How you can help make a difference in the fight against breast cancer


 Normally, I write my editorials about political issues facing our state is facing. But sometimes it is better to use my position as an elected official to help raise awareness for worthy causes that aren’t political but need our support.
    As you may be aware, October is national Breast Cancer Awareness Month. This is a time when we help raise awareness about the causes and need to test for breast cancer, as well as how people like you and me can help with the treatment, prevention and eradication of breast cancer.
    Most, if not all, of us have been impacted by breast cancer. Perhaps you are a survivor or are currently facing your own battle with breast cancer. Or maybe someone close to you – a mother, sister, aunt, friend or someone you work with – has fought her own battle with breast cancer. Even men can be diagnosed with breast cancer.
    Breast cancer is a disease that affects all of us, and we can all play a role in helping raise awareness, and supporting treatments and cancer research.
    The first step is to talk about the importance of screening and how to recognize the symptoms of breast cancer, because even under ideal conditions the test can miss some types of cancer.
    The American Cancer Society has a very helpful website that provides information on screening and symptoms. That website can be found at Or you can also learn more by calling the American Cancer Society at 800-227-2345.
    It can be uncomfortable to talk about such a personal subject, but it is important that we do. Lives depend on it. Our children need to be taught the importance of regular screenings so that when they are old enough they continue to get tested regularly. Others might not think that they are old enough to be diagnosed with breast cancer or might put off getting tested because they do not have any symptoms and do not want to go through the hassle or expense of getting tested.
    That is why it is so important that we talk with each other and help raise awareness.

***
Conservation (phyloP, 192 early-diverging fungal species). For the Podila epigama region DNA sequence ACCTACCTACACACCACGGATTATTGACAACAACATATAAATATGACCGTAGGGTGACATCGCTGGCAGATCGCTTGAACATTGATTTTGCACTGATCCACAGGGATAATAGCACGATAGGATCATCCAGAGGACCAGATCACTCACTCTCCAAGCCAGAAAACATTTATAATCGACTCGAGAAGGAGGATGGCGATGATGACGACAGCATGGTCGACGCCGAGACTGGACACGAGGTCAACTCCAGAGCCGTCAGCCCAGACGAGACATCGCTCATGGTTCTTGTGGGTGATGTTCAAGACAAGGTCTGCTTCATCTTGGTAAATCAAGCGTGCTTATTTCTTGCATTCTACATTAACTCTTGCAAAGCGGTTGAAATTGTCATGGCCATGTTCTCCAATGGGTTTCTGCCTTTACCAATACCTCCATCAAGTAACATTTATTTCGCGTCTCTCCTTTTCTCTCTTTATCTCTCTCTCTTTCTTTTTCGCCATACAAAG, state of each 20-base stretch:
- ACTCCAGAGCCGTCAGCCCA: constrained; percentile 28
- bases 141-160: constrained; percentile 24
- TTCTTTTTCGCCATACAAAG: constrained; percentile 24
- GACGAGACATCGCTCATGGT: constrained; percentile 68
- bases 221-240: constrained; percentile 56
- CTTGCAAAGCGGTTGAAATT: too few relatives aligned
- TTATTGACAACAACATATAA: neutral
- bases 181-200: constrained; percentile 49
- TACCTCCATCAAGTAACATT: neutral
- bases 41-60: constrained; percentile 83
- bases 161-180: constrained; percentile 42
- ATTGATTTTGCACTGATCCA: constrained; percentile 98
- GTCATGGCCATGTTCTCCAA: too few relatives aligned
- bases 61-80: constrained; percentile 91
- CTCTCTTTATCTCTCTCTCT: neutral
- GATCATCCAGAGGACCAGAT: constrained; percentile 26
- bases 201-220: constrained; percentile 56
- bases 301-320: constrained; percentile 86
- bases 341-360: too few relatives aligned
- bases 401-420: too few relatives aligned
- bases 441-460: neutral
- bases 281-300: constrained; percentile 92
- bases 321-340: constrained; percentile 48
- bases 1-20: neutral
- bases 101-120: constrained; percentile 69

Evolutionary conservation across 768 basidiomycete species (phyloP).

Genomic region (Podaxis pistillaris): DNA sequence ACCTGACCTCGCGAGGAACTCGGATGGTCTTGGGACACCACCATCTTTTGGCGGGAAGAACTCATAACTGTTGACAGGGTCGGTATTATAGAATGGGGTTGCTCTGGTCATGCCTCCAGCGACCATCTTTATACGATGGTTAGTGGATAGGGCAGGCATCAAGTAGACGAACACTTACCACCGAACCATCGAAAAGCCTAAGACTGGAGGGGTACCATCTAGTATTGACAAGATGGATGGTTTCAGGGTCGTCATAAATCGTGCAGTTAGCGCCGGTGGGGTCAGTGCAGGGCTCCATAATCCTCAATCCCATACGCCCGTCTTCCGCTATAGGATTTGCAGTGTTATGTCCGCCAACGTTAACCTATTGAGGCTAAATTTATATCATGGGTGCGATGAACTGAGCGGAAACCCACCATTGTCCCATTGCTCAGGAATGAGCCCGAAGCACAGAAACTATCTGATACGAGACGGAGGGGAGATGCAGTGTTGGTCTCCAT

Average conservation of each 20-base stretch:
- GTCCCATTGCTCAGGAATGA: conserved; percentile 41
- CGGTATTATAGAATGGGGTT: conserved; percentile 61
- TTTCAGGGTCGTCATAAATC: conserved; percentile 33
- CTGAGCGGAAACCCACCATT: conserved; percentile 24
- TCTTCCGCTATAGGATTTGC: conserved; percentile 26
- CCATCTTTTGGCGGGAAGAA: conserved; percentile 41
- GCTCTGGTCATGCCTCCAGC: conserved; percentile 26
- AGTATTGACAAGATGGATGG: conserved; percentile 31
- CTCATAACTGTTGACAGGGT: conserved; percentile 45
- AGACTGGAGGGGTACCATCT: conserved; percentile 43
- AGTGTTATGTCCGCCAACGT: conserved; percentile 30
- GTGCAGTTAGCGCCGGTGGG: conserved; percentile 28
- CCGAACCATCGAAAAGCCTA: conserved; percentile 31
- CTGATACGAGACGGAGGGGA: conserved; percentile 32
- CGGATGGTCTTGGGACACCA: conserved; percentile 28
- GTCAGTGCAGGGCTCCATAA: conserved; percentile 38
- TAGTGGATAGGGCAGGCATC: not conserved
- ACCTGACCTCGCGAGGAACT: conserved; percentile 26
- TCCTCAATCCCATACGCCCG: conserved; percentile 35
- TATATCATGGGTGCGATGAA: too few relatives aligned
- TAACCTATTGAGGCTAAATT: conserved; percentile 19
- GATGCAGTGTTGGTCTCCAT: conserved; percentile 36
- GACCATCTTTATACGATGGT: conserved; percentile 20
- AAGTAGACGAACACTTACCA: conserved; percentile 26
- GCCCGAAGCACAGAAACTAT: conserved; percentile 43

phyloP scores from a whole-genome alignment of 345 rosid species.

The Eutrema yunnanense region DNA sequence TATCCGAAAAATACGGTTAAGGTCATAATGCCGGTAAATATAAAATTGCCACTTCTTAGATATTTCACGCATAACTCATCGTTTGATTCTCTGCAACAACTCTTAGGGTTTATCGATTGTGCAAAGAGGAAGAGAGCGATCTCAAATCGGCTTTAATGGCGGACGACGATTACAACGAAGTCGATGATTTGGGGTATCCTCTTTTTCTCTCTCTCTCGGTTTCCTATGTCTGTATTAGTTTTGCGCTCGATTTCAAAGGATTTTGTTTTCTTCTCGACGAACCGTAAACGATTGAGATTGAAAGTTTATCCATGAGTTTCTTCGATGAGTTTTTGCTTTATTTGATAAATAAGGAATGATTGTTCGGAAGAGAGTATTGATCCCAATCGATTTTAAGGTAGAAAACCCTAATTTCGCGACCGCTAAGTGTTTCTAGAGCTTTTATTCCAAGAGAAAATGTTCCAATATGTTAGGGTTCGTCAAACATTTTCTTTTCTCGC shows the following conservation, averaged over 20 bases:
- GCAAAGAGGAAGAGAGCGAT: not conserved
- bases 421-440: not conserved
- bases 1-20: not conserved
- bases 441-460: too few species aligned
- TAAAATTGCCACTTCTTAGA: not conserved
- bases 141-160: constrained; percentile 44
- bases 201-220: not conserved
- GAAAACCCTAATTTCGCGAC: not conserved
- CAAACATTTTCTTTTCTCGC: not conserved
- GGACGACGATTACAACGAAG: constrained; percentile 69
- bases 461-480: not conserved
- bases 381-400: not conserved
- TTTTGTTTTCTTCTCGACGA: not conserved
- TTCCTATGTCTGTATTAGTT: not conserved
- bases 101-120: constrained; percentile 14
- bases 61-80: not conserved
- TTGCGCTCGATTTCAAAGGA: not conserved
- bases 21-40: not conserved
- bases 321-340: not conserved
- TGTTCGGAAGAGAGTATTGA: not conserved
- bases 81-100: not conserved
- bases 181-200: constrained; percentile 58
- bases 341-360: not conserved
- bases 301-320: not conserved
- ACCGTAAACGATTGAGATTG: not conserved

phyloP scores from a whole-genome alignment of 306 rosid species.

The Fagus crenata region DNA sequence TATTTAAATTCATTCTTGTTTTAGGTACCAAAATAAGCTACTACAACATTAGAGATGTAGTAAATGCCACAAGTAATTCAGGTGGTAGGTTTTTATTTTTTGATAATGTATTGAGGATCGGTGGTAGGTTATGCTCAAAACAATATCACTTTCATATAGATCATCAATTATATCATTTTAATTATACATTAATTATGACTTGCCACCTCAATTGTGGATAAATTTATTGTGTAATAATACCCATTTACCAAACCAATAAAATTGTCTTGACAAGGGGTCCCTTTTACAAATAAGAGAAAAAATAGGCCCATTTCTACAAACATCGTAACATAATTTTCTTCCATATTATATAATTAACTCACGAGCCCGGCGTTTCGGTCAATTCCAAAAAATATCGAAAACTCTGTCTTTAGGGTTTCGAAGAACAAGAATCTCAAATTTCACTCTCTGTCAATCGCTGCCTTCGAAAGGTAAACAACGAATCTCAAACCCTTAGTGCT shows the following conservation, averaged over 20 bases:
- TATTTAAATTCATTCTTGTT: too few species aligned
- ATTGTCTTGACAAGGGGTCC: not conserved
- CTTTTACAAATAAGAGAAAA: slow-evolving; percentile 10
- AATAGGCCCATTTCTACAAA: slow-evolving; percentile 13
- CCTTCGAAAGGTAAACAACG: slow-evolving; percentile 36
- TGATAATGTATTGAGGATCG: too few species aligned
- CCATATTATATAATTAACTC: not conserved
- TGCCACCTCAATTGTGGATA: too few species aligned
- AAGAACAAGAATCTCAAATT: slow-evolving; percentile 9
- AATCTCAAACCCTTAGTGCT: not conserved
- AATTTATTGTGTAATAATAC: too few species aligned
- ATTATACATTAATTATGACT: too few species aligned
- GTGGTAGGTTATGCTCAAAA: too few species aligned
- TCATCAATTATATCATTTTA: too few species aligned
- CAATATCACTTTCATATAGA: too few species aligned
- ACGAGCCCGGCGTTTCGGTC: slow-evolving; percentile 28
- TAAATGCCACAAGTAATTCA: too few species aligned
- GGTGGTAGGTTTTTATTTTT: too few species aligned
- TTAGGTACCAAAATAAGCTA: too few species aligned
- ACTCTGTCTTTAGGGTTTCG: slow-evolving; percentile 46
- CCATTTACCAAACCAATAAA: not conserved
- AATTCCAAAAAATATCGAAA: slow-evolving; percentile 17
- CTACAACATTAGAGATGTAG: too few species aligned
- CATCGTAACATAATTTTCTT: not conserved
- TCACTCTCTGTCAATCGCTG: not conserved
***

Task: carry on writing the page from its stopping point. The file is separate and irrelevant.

Additionally, each of us can help play a role in supporting research and helping make treatments more available.
    One of the ways you can help is by supporting the Making Strides Against Breast Cancer walks that will be taking place throughout Alabama this month.
    The Making Strides walks are hosted by the American Cancer Society to help raise money and awareness for breast cancer. Last year alone, the walks raised $68 million, and since 1993 have raised over $528 million.
    The funding from these walks is used to help provide free information and services such as transportation, lodging, wigs, support programs and financial assistance. The money is also used to continue supporting research and to help provide mammograms to women who otherwise might not be able to afford them.
    There are several ways you can help support the Making Strides walks. One way is to go online and contribute at and clicking on the “Get Involved” tab. You can also find more information on how to participate in these walks under this tab.
    There are three walks that will be taking place in Alabama this year: one in Tuscaloosa on Saturday, Nov. 2, one in Montgomery on Nov. 2 and one in Mobile on Saturday, Oct. 26. If you cannot participate in one of the walks, I hope you will consider donating to support them.
    I know that most of the people reading this already give a lot of their money to their church and various charities, as well as other worthy organizations like the volunteer firefighters. But a small donation can make a big difference in the life of a cancer patient. That is why I am asking you to get involved and support the American Cancer Society and the Making Strides Against Breast Cancer walks.
    Each of us has the ability to make a difference. And each of us also has something to lose if we don’t. We all know someone who has been diagnosed with breast cancer. We owe it to them and the millions of other cancer patients and survivors to do something to support the fight against breast cancer.
    Will you get involved?

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